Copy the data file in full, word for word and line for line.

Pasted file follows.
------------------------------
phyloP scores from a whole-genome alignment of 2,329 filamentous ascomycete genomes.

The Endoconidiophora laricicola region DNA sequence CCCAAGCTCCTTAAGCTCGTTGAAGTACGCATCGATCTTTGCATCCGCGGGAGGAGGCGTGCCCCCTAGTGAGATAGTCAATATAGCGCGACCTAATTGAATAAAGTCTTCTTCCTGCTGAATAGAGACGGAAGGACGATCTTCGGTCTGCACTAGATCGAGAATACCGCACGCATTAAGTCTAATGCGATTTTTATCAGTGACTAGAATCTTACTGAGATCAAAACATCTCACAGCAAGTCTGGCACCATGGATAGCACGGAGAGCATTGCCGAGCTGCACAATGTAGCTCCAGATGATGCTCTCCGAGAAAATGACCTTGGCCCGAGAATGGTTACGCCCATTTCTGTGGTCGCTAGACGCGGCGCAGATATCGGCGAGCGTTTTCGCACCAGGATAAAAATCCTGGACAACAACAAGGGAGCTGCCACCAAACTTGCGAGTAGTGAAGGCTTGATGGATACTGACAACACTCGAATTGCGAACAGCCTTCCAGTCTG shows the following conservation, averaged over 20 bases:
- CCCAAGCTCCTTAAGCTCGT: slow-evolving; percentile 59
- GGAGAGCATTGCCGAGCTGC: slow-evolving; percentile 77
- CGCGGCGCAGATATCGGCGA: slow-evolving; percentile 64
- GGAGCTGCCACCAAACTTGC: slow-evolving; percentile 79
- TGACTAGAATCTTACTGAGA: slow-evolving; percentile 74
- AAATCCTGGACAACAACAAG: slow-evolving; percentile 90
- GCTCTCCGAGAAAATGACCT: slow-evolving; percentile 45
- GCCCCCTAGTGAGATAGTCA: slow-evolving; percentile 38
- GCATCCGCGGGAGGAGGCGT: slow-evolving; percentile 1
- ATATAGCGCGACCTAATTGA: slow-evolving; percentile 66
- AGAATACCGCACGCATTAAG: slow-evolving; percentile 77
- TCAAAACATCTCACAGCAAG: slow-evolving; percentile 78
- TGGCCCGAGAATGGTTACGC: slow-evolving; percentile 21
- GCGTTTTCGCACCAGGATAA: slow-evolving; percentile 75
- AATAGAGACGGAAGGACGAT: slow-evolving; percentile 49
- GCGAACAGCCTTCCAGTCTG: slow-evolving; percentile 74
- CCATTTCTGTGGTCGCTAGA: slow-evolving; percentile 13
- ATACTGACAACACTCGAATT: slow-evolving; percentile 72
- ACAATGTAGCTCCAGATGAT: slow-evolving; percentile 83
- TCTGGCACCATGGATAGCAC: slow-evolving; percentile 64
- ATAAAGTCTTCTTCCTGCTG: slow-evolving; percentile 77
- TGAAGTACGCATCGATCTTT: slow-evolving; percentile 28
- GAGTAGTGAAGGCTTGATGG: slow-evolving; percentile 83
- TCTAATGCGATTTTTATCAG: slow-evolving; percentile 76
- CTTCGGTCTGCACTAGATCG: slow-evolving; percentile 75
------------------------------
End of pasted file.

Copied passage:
phyloP scores from a whole-genome alignment of 2,329 filamentous ascomycete genomes.

The Endoconidiophora laricicola region DNA sequence CCCAAGCTCCTTAAGCTCGTTGAAGTACGCATCGATCTTTGCATCCGCGGGAGGAGGCGTGCCCCCTAGTGAGATAGTCAATATAGCGCGACCTAATTGAATAAAGTCTTCTTCCTGCTGAATAGAGACGGAAGGACGATCTTCGGTCTGCACTAGATCGAGAATACCGCACGCATTAAGTCTAATGCGATTTTTATCAGTGACTAGAATCTTACTGAGATCAAAACATCTCACAGCAAGTCTGGCACCATGGATAGCACGGAGAGCATTGCCGAGCTGCACAATGTAGCTCCAGATGATGCTCTCCGAGAAAATGACCTTGGCCCGAGAATGGTTACGCCCATTTCTGTGGTCGCTAGACGCGGCGCAGATATCGGCGAGCGTTTTCGCACCAGGATAAAAATCCTGGACAACAACAAGGGAGCTGCCACCAAACTTGCGAGTAGTGAAGGCTTGATGGATACTGACAACACTCGAATTGCGAACAGCCTTCCAGTCTG shows the following conservation, averaged over 20 bases:
- CCCAAGCTCCTTAAGCTCGT: slow-evolving; percentile 59
- GGAGAGCATTGCCGAGCTGC: slow-evolving; percentile 77
- CGCGGCGCAGATATCGGCGA: slow-evolving; percentile 64
- GGAGCTGCCACCAAACTTGC: slow-evolving; percentile 79
- TGACTAGAATCTTACTGAGA: slow-evolving; percentile 74
- AAATCCTGGACAACAACAAG: slow-evolving; percentile 90
- GCTCTCCGAGAAAATGACCT: slow-evolving; percentile 45
- GCCCCCTAGTGAGATAGTCA: slow-evolving; percentile 38
- GCATCCGCGGGAGGAGGCGT: slow-evolving; percentile 1
- ATATAGCGCGACCTAATTGA: slow-evolving; percentile 66
- AGAATACCGCACGCATTAAG: slow-evolving; percentile 77
- TCAAAACATCTCACAGCAAG: slow-evolving; percentile 78
- TGGCCCGAGAATGGTTACGC: slow-evolving; percentile 21
- GCGTTTTCGCACCAGGATAA: slow-evolving; percentile 75
- AATAGAGACGGAAGGACGAT: slow-evolving; percentile 49
- GCGAACAGCCTTCCAGTCTG: slow-evolving; percentile 74
- CCATTTCTGTGGTCGCTAGA: slow-evolving; percentile 13
- ATACTGACAACACTCGAATT: slow-evolving; percentile 72
- ACAATGTAGCTCCAGATGAT: slow-evolving; percentile 83
- TCTGGCACCATGGATAGCAC: slow-evolving; percentile 64
- ATAAAGTCTTCTTCCTGCTG: slow-evolving; percentile 77
- TGAAGTACGCATCGATCTTT: slow-evolving; percentile 28
- GAGTAGTGAAGGCTTGATGG: slow-evolving; percentile 83
- TCTAATGCGATTTTTATCAG: slow-evolving; percentile 76
- CTTCGGTCTGCACTAGATCG: slow-evolving; percentile 75